Yorkshire Pudding is older than the United States – by at least 40 years! When wheat flour became commonly used for making pastries, cakes, and pudding, cooks throughout England devised a means of making use of the fat that dropped into the dripping pan to cook a batter pudding while the meat continued to roast. The recipe, initially called “dripping pudding” as it was written about, started appearing in publications in 1737, and has remained a delicious staple of British cooking since.

Classically, Yorkshire Pudding (despite the name) is really a breaded side dish or a part of a larger main course such as a Sunday Roast or beef and gravy. You can also dress it up as a leave-alone side with butter, jelly, or sugar!

Yorkshire Pudding

Yorkshire pudding was invented by poor English people to trick one’s stomach into thinking that one is eating way more meat than would have been available to the lower class back in the day. So because these are traditionally eaten with roast beef, get a roast in the oven before you make them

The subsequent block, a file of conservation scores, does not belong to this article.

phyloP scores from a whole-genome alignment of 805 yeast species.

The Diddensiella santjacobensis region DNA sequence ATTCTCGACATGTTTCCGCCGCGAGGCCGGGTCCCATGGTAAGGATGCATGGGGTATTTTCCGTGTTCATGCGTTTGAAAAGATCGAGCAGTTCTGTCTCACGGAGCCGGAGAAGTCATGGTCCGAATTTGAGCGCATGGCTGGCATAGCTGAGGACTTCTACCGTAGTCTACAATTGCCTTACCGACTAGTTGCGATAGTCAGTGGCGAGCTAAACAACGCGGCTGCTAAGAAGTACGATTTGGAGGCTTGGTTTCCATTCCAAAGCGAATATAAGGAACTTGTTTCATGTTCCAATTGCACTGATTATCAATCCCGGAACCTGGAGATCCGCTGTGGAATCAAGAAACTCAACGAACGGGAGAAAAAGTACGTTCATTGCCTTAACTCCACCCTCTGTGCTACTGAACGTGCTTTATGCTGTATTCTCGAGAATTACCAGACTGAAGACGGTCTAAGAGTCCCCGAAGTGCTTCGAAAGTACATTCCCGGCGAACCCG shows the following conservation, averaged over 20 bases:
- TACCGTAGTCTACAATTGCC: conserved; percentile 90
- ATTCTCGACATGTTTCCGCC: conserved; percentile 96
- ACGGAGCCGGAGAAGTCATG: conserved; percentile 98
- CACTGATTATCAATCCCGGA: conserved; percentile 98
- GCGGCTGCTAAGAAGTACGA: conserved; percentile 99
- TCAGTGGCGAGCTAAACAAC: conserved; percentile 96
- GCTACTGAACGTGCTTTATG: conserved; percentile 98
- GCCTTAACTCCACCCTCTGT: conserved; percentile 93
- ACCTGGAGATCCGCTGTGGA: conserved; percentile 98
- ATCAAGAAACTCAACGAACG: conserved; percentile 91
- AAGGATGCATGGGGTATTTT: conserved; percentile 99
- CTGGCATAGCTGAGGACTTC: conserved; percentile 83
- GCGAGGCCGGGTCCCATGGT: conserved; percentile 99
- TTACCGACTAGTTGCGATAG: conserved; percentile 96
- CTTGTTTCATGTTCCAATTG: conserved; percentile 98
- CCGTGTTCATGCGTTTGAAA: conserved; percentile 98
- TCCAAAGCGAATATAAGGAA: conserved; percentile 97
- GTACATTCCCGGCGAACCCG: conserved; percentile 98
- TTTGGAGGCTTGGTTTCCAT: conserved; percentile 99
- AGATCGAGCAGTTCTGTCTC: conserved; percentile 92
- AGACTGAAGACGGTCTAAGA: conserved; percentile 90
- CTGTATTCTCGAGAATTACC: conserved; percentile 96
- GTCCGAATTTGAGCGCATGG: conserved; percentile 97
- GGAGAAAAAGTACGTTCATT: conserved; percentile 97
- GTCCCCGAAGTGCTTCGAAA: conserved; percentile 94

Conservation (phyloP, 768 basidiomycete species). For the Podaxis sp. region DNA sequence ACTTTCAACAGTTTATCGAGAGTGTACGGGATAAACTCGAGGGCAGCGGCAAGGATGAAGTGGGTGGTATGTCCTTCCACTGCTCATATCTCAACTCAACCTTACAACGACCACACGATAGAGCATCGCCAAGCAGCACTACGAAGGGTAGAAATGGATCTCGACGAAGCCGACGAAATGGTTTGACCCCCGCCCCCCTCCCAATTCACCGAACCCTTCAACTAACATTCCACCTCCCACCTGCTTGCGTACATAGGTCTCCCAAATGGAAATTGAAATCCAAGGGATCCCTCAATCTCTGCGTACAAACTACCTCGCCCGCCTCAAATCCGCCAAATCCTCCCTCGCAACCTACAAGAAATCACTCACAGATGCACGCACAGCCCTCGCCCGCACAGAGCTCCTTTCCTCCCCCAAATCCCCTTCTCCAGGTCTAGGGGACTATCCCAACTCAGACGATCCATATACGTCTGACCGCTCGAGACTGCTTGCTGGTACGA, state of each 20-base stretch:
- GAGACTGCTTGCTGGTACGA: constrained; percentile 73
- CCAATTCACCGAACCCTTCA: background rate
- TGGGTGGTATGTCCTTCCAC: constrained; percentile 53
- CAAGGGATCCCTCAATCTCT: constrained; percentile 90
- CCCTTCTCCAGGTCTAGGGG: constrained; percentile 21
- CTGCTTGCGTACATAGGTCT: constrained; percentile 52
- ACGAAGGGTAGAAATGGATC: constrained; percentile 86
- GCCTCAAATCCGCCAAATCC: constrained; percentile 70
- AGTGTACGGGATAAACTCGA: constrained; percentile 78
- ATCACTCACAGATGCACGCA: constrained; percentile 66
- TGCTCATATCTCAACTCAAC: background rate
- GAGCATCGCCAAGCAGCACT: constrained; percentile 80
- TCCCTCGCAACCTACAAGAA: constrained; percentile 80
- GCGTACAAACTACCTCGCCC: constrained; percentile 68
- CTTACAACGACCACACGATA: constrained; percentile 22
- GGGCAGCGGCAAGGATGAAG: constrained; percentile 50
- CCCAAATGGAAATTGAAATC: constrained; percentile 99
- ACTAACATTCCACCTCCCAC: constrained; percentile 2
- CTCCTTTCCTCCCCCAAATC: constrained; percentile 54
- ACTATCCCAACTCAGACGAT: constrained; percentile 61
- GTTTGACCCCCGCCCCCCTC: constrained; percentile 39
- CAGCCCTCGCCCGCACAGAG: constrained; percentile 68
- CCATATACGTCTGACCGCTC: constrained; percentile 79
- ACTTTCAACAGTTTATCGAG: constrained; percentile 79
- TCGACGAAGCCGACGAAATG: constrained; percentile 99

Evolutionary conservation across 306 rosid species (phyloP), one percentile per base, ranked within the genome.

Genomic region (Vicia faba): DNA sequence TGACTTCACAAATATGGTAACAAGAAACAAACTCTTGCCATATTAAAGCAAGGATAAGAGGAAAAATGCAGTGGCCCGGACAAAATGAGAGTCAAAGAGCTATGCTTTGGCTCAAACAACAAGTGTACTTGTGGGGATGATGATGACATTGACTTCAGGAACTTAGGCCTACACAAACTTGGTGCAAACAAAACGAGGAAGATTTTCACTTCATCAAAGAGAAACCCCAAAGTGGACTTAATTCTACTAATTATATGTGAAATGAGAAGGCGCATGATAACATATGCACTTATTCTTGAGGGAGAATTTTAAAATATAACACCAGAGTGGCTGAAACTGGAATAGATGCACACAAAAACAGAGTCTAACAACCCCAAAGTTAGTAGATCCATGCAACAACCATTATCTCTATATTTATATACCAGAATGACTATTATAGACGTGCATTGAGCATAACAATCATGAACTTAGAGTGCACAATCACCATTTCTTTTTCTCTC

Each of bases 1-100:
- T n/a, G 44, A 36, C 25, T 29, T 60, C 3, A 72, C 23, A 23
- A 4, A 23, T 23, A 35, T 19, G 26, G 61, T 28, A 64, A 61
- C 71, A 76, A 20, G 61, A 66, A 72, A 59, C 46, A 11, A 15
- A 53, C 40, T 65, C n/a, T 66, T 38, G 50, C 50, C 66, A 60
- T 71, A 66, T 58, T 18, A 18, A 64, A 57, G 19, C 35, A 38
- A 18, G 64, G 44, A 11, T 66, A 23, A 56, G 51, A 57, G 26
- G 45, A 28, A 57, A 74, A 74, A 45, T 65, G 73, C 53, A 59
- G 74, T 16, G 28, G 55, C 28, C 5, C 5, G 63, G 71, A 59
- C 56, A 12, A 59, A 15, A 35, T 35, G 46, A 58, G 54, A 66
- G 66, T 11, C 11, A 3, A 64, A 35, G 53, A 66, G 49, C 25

• 5 large eggs
  • 1 cup half-and-half
  • 1 cup all-purpose flour
  • Salt
  • Roast beef drippings lard or vegetable oil – enough to fill 12 muffin tins about ½ of the way up


  • Combine the eggs and half-and-half in a bowl and whisk until they're totally combined.
  • Throw the flour and 2 teaspoons salt into a sifter and sift them straight into the bowl.
  • Whisk until it's nice and smooth, then refrigerate until the beef is ready.
  • After the beef is removed from the pan, increase the oven temperature to 450° F.
  • Use a slotted spoon to remove any solids from the drippings.
  • Pour the remaining drippings into a separate container.
  • Pour a small amount (about ½ teaspoon or so) of the drippings into each cup of a standard muffin pan and place the pan in the hot oven for a couple of minutes, or until just before the drippings begin to smoke.
  • Carefully remove the pan from the oven and immediately fill the muffin cups about ½ to ⅔ full.
  • Bake 13 to 14 minutes, or until they've popped about as much as they can pop.
  • Serve them in a basket with a pretty napkin right next to the beef.

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